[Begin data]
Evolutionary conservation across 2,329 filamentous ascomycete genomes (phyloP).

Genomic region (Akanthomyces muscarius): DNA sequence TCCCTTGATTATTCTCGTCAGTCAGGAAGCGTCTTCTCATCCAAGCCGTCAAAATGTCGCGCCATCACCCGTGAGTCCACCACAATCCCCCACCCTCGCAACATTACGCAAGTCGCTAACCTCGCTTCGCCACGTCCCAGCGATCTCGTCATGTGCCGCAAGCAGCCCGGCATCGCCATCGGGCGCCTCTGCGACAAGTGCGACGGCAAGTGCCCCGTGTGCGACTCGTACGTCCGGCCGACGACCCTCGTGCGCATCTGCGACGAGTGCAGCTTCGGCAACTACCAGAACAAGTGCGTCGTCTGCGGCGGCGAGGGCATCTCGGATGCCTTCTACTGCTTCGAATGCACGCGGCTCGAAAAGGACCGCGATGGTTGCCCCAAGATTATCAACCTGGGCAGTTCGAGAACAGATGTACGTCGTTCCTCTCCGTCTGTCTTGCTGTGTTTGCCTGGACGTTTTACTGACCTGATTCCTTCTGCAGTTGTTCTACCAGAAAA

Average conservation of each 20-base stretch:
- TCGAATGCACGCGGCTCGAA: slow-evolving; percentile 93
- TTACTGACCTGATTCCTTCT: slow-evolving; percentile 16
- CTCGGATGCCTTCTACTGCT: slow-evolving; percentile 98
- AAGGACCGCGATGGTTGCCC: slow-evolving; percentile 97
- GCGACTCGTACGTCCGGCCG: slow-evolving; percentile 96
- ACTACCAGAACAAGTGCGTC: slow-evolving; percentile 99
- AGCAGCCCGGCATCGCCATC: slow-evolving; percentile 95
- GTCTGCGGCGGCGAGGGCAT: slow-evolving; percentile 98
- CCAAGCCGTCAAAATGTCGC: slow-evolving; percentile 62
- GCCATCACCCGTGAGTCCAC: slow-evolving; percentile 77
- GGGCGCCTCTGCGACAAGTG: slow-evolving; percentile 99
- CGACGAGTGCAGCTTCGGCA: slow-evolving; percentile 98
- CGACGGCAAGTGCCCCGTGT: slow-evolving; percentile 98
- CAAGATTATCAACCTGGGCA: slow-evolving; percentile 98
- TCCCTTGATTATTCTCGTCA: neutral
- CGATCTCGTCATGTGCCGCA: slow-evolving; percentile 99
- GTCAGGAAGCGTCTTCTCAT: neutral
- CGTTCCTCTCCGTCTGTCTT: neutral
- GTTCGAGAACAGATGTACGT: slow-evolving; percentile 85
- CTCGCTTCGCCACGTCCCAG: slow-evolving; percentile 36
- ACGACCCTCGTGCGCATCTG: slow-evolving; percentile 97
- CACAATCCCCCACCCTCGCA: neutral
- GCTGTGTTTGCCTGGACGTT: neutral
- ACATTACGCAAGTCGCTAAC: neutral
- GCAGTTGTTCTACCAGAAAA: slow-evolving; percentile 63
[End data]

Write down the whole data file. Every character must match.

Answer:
Evolutionary conservation across 2,329 filamentous ascomycete genomes (phyloP).

Genomic region (Akanthomyces muscarius): DNA sequence TCCCTTGATTATTCTCGTCAGTCAGGAAGCGTCTTCTCATCCAAGCCGTCAAAATGTCGCGCCATCACCCGTGAGTCCACCACAATCCCCCACCCTCGCAACATTACGCAAGTCGCTAACCTCGCTTCGCCACGTCCCAGCGATCTCGTCATGTGCCGCAAGCAGCCCGGCATCGCCATCGGGCGCCTCTGCGACAAGTGCGACGGCAAGTGCCCCGTGTGCGACTCGTACGTCCGGCCGACGACCCTCGTGCGCATCTGCGACGAGTGCAGCTTCGGCAACTACCAGAACAAGTGCGTCGTCTGCGGCGGCGAGGGCATCTCGGATGCCTTCTACTGCTTCGAATGCACGCGGCTCGAAAAGGACCGCGATGGTTGCCCCAAGATTATCAACCTGGGCAGTTCGAGAACAGATGTACGTCGTTCCTCTCCGTCTGTCTTGCTGTGTTTGCCTGGACGTTTTACTGACCTGATTCCTTCTGCAGTTGTTCTACCAGAAAA

Average conservation of each 20-base stretch:
- TCGAATGCACGCGGCTCGAA: slow-evolving; percentile 93
- TTACTGACCTGATTCCTTCT: slow-evolving; percentile 16
- CTCGGATGCCTTCTACTGCT: slow-evolving; percentile 98
- AAGGACCGCGATGGTTGCCC: slow-evolving; percentile 97
- GCGACTCGTACGTCCGGCCG: slow-evolving; percentile 96
- ACTACCAGAACAAGTGCGTC: slow-evolving; percentile 99
- AGCAGCCCGGCATCGCCATC: slow-evolving; percentile 95
- GTCTGCGGCGGCGAGGGCAT: slow-evolving; percentile 98
- CCAAGCCGTCAAAATGTCGC: slow-evolving; percentile 62
- GCCATCACCCGTGAGTCCAC: slow-evolving; percentile 77
- GGGCGCCTCTGCGACAAGTG: slow-evolving; percentile 99
- CGACGAGTGCAGCTTCGGCA: slow-evolving; percentile 98
- CGACGGCAAGTGCCCCGTGT: slow-evolving; percentile 98
- CAAGATTATCAACCTGGGCA: slow-evolving; percentile 98
- TCCCTTGATTATTCTCGTCA: neutral
- CGATCTCGTCATGTGCCGCA: slow-evolving; percentile 99
- GTCAGGAAGCGTCTTCTCAT: neutral
- CGTTCCTCTCCGTCTGTCTT: neutral
- GTTCGAGAACAGATGTACGT: slow-evolving; percentile 85
- CTCGCTTCGCCACGTCCCAG: slow-evolving; percentile 36
- ACGACCCTCGTGCGCATCTG: slow-evolving; percentile 97
- CACAATCCCCCACCCTCGCA: neutral
- GCTGTGTTTGCCTGGACGTT: neutral
- ACATTACGCAAGTCGCTAAC: neutral
- GCAGTTGTTCTACCAGAAAA: slow-evolving; percentile 63